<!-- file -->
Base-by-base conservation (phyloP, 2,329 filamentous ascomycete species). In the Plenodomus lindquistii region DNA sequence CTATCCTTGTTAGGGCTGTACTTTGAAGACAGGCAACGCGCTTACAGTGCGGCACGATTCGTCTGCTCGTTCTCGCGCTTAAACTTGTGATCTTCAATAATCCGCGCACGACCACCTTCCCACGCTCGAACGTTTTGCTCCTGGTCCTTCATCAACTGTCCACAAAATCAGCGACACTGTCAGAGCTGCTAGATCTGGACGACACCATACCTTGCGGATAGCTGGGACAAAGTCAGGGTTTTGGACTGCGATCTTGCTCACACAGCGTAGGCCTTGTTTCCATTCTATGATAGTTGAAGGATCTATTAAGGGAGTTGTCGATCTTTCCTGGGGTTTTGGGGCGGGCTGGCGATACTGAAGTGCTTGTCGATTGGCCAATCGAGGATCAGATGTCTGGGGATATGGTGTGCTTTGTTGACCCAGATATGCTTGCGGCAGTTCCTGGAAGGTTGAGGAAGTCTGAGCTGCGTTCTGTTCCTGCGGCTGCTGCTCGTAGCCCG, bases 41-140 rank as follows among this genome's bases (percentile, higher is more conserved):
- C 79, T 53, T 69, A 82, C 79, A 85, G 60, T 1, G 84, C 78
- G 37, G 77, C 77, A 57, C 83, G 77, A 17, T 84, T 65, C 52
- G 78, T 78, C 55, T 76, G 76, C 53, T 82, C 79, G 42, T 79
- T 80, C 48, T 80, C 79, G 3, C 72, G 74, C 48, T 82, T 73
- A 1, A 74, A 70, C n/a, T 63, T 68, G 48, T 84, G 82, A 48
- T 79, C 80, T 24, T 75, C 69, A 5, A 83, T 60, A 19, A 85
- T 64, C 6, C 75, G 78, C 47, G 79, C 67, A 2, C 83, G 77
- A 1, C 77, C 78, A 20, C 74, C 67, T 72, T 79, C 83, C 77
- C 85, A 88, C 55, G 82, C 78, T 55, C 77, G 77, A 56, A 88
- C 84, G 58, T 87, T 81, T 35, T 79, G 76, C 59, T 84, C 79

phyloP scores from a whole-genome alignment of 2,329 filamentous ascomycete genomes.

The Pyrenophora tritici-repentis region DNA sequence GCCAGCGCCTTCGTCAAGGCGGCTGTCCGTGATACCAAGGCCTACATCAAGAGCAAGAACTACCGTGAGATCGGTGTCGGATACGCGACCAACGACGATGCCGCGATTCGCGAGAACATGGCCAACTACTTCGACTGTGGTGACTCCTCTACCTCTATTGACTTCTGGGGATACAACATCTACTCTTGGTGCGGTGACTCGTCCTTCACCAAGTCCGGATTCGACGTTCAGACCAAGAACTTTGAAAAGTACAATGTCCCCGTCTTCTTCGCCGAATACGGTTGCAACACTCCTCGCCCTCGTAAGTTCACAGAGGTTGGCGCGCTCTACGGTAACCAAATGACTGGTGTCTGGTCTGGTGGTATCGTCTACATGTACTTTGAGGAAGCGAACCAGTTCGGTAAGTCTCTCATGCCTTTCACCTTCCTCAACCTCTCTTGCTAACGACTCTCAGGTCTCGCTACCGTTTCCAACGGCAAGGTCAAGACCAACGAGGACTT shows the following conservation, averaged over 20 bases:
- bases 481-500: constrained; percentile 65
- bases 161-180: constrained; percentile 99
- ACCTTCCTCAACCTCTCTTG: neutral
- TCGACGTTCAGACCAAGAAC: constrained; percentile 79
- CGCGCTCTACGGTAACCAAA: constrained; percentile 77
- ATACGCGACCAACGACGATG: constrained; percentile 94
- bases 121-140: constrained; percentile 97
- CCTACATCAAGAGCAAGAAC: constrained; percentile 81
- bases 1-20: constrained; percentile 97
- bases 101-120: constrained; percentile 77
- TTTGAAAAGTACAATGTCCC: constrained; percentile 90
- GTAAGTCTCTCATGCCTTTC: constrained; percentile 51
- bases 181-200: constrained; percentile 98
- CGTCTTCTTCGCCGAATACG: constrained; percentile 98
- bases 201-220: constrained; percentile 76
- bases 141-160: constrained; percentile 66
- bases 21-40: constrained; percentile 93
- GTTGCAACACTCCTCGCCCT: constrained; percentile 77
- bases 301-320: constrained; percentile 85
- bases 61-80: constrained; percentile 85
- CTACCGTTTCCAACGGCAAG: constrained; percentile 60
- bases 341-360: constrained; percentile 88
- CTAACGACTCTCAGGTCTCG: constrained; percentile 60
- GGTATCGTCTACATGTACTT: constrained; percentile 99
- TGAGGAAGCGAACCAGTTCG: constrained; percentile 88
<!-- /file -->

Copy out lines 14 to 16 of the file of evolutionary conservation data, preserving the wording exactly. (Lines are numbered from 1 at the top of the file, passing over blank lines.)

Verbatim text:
- bases 481-500: constrained; percentile 65
- bases 161-180: constrained; percentile 99
- ACCTTCCTCAACCTCTCTTG: neutral